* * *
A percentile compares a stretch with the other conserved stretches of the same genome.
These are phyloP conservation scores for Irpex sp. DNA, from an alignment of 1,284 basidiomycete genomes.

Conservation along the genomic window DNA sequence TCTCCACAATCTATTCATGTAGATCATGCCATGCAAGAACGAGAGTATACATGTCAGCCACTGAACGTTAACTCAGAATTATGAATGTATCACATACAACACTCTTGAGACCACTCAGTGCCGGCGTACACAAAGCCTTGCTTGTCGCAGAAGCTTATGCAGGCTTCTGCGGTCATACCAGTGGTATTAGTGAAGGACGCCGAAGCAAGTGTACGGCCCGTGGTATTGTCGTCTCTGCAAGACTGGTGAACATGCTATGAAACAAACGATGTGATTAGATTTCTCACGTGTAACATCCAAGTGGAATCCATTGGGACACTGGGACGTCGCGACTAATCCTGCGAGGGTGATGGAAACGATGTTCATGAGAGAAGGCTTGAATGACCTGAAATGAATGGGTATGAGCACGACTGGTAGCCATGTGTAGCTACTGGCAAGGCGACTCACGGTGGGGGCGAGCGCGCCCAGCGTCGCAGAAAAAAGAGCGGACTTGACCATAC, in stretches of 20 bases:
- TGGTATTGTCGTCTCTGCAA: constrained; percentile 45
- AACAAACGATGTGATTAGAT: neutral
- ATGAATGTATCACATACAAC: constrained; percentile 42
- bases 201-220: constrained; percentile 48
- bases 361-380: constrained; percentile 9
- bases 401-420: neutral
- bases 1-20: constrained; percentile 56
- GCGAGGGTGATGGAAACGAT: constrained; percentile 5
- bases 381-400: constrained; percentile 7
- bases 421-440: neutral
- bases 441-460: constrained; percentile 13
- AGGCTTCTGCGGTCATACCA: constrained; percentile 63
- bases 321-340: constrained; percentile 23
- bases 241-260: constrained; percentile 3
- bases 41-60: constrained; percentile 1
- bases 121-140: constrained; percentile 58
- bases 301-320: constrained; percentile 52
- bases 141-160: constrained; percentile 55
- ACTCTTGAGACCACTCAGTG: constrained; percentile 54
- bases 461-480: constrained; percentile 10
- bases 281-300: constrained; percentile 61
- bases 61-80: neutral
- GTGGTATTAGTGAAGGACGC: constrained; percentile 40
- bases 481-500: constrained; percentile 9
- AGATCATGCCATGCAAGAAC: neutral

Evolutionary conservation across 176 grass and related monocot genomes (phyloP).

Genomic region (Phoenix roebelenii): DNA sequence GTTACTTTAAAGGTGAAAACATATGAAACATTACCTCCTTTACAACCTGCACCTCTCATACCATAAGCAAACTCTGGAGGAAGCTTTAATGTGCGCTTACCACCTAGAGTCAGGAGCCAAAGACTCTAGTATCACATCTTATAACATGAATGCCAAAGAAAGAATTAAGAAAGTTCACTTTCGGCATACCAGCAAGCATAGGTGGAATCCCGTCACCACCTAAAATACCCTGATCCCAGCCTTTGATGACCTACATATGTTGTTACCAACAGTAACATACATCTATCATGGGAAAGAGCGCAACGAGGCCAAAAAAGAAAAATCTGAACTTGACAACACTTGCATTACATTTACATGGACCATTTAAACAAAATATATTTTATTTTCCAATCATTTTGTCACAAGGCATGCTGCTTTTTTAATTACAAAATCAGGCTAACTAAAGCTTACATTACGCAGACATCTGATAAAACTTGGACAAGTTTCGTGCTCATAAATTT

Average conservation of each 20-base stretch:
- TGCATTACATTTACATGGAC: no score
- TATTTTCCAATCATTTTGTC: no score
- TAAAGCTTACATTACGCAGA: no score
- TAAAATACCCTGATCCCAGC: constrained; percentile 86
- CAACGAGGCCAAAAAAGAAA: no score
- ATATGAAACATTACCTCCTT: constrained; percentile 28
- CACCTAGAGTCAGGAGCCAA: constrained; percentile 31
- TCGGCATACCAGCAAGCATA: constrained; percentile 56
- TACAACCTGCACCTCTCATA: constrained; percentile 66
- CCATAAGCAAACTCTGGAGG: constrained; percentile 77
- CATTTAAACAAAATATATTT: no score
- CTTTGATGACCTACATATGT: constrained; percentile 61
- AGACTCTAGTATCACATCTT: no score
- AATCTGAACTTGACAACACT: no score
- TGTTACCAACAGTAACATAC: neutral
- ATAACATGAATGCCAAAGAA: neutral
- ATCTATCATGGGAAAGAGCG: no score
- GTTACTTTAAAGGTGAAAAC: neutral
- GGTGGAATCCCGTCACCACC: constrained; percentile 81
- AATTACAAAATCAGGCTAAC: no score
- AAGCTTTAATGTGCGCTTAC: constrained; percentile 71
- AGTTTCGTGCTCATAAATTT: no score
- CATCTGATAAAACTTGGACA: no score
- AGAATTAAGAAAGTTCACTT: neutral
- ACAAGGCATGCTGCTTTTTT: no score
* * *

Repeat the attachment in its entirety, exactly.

A percentile compares a stretch with the other conserved stretches of the same genome.
These are phyloP conservation scores for Irpex sp. DNA, from an alignment of 1,284 basidiomycete genomes.

Conservation along the genomic window DNA sequence TCTCCACAATCTATTCATGTAGATCATGCCATGCAAGAACGAGAGTATACATGTCAGCCACTGAACGTTAACTCAGAATTATGAATGTATCACATACAACACTCTTGAGACCACTCAGTGCCGGCGTACACAAAGCCTTGCTTGTCGCAGAAGCTTATGCAGGCTTCTGCGGTCATACCAGTGGTATTAGTGAAGGACGCCGAAGCAAGTGTACGGCCCGTGGTATTGTCGTCTCTGCAAGACTGGTGAACATGCTATGAAACAAACGATGTGATTAGATTTCTCACGTGTAACATCCAAGTGGAATCCATTGGGACACTGGGACGTCGCGACTAATCCTGCGAGGGTGATGGAAACGATGTTCATGAGAGAAGGCTTGAATGACCTGAAATGAATGGGTATGAGCACGACTGGTAGCCATGTGTAGCTACTGGCAAGGCGACTCACGGTGGGGGCGAGCGCGCCCAGCGTCGCAGAAAAAAGAGCGGACTTGACCATAC, in stretches of 20 bases:
- TGGTATTGTCGTCTCTGCAA: constrained; percentile 45
- AACAAACGATGTGATTAGAT: neutral
- ATGAATGTATCACATACAAC: constrained; percentile 42
- bases 201-220: constrained; percentile 48
- bases 361-380: constrained; percentile 9
- bases 401-420: neutral
- bases 1-20: constrained; percentile 56
- GCGAGGGTGATGGAAACGAT: constrained; percentile 5
- bases 381-400: constrained; percentile 7
- bases 421-440: neutral
- bases 441-460: constrained; percentile 13
- AGGCTTCTGCGGTCATACCA: constrained; percentile 63
- bases 321-340: constrained; percentile 23
- bases 241-260: constrained; percentile 3
- bases 41-60: constrained; percentile 1
- bases 121-140: constrained; percentile 58
- bases 301-320: constrained; percentile 52
- bases 141-160: constrained; percentile 55
- ACTCTTGAGACCACTCAGTG: constrained; percentile 54
- bases 461-480: constrained; percentile 10
- bases 281-300: constrained; percentile 61
- bases 61-80: neutral
- GTGGTATTAGTGAAGGACGC: constrained; percentile 40
- bases 481-500: constrained; percentile 9
- AGATCATGCCATGCAAGAAC: neutral

Evolutionary conservation across 176 grass and related monocot genomes (phyloP).

Genomic region (Phoenix roebelenii): DNA sequence GTTACTTTAAAGGTGAAAACATATGAAACATTACCTCCTTTACAACCTGCACCTCTCATACCATAAGCAAACTCTGGAGGAAGCTTTAATGTGCGCTTACCACCTAGAGTCAGGAGCCAAAGACTCTAGTATCACATCTTATAACATGAATGCCAAAGAAAGAATTAAGAAAGTTCACTTTCGGCATACCAGCAAGCATAGGTGGAATCCCGTCACCACCTAAAATACCCTGATCCCAGCCTTTGATGACCTACATATGTTGTTACCAACAGTAACATACATCTATCATGGGAAAGAGCGCAACGAGGCCAAAAAAGAAAAATCTGAACTTGACAACACTTGCATTACATTTACATGGACCATTTAAACAAAATATATTTTATTTTCCAATCATTTTGTCACAAGGCATGCTGCTTTTTTAATTACAAAATCAGGCTAACTAAAGCTTACATTACGCAGACATCTGATAAAACTTGGACAAGTTTCGTGCTCATAAATTT

Average conservation of each 20-base stretch:
- TGCATTACATTTACATGGAC: no score
- TATTTTCCAATCATTTTGTC: no score
- TAAAGCTTACATTACGCAGA: no score
- TAAAATACCCTGATCCCAGC: constrained; percentile 86
- CAACGAGGCCAAAAAAGAAA: no score
- ATATGAAACATTACCTCCTT: constrained; percentile 28
- CACCTAGAGTCAGGAGCCAA: constrained; percentile 31
- TCGGCATACCAGCAAGCATA: constrained; percentile 56
- TACAACCTGCACCTCTCATA: constrained; percentile 66
- CCATAAGCAAACTCTGGAGG: constrained; percentile 77
- CATTTAAACAAAATATATTT: no score
- CTTTGATGACCTACATATGT: constrained; percentile 61
- AGACTCTAGTATCACATCTT: no score
- AATCTGAACTTGACAACACT: no score
- TGTTACCAACAGTAACATAC: neutral
- ATAACATGAATGCCAAAGAA: neutral
- ATCTATCATGGGAAAGAGCG: no score
- GTTACTTTAAAGGTGAAAAC: neutral
- GGTGGAATCCCGTCACCACC: constrained; percentile 81
- AATTACAAAATCAGGCTAAC: no score
- AAGCTTTAATGTGCGCTTAC: constrained; percentile 71
- AGTTTCGTGCTCATAAATTT: no score
- CATCTGATAAAACTTGGACA: no score
- AGAATTAAGAAAGTTCACTT: neutral
- ACAAGGCATGCTGCTTTTTT: no score